Hezbollah Member Pleads Guilty

LARNACA — A Cyprus criminal court on Tuesday sentenced a member of the militant group Hezbollah to six years in prison after he pleaded guilty to all eight charges against him in connection with the seizure of 9 tons of a chemical compound that can be converted into an explosive.

A state prosecutor said Lebanese-Canadian Hussein Bassam Abdallah admitted that Hezbollah aimed to mount terrorist attacks against Israeli interests in Cyprus using the ammonium nitrate that he had been ordered to guard at the Larnaca home of another official of the Iranian-backed group.

The three-judge bench said it took into account the 26-year-old’s limited role in the operation as only the guardian of the chemical compound, his swift admission, apology and remorse for his actions. They also pointed to the fact that he renounced any further association with Hezbollah as well as his cooperation with investigators that helped them get to the bottom of the case.

Abdallah, who is married with an 18-month-old child, could have faced a maximum of 14 years in prison, a fine of 500,000 euro ($560,000), or both.

The European Union declared Hezbollah’s military wing a terrorist organization in July 2013.

The charges against Abdallah included membership and support of a terrorist organization and possession of explosives. Authorities also found 9,400 euros ($10,530) in Abdallah’s possession which he admitted was his payment for carrying out the mission.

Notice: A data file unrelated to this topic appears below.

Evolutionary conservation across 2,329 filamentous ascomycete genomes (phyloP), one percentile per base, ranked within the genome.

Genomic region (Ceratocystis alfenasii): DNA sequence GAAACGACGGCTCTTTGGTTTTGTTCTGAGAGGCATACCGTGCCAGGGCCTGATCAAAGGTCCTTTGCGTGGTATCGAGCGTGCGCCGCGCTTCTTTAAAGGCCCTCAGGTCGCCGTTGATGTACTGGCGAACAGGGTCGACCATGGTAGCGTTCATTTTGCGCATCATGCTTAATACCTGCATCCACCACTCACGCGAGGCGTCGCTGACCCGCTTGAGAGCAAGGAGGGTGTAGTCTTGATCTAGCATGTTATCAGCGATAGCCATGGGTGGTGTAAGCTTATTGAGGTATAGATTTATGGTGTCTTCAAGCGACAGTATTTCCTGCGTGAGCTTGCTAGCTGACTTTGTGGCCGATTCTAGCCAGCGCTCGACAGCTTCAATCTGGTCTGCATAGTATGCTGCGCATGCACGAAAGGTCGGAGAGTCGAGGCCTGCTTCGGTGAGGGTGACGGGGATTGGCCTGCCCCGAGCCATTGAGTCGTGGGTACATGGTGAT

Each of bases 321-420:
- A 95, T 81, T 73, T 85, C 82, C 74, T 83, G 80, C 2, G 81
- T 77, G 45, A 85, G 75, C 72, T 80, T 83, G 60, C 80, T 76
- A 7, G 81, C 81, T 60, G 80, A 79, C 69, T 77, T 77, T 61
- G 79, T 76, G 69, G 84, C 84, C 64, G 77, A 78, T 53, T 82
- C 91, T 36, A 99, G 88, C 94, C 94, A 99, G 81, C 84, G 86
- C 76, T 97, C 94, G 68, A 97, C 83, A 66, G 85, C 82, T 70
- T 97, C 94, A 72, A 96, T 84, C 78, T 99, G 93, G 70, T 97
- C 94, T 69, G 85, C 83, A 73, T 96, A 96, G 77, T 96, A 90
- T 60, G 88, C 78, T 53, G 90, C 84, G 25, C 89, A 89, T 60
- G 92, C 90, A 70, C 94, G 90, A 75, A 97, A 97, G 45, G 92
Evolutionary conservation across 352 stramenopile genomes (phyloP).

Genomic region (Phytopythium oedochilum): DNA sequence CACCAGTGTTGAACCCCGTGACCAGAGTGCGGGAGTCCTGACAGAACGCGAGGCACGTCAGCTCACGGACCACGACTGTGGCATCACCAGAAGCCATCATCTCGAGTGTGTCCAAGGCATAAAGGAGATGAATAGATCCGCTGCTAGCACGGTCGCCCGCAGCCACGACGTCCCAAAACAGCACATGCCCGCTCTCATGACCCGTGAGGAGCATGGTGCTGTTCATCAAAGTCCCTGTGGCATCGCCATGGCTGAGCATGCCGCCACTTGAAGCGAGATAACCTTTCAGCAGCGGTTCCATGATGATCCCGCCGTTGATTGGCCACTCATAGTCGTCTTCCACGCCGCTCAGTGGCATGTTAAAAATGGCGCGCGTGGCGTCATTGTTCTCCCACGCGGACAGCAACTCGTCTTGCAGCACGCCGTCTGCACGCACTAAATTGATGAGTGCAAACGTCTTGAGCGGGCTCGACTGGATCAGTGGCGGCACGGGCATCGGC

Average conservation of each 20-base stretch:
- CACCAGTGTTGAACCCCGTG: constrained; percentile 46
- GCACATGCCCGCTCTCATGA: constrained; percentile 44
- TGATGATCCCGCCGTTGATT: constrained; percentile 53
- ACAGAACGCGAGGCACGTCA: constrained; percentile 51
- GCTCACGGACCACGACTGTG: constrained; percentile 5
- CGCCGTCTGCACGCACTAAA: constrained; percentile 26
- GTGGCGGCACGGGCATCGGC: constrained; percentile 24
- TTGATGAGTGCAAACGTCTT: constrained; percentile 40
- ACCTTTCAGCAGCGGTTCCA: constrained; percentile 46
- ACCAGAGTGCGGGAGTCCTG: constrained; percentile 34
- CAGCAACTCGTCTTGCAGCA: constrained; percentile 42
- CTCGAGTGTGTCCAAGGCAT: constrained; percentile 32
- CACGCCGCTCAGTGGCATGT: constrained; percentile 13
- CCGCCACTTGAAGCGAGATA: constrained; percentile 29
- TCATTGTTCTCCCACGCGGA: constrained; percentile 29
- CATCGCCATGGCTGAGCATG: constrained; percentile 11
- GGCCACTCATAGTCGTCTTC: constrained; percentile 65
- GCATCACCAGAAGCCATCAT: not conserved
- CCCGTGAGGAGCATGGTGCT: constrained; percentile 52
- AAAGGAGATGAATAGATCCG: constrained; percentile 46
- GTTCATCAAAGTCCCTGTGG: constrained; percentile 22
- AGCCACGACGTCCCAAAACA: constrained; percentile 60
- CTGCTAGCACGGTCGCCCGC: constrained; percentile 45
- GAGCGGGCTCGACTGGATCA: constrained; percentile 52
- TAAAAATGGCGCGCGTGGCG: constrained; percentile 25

Prosecutor Paulina Efthyvoulou said Abdallah, who was recruited into Hezbollah’s military wing some five years ago and received training on the AK-47 assault rifle, had visited Cyprus around 10 times since 2012.

Cypriot authorities were tipped off sometime in May this year about the presence of the chemical compound at the Larnaca home and put it under surveillance. They arrested Abdallah and seized the ammonium nitrate during a daytime raid later the same month.

The prosecutor said the group had used the same chemical compound in previous terrorist attacks.

This is the second time that a Cypriot court has sent an admitted Hezbollah member to prison on charges of plotting against Israelis in the last three years. In 2013, a Swedish-Lebanese man who admitted he was a Hezbollah member was sentenced to four years in prison after being found guilty of helping to plan attacks on Israelis in Cyprus. No attacks were carried out.




NICOSIA - Cyprus became one of the first countries to adopt the EU whistleblowing directive – a month after the deadline – the measure protecting them from retaliation and not required to first report to police or the Attorney-General The Parliament approved the required directive by a vote of 49-1, although whistleblower groups said the bloc didn't go far enough to ensure that people reporting wrongdoing don't face punitive measures, including being fired.

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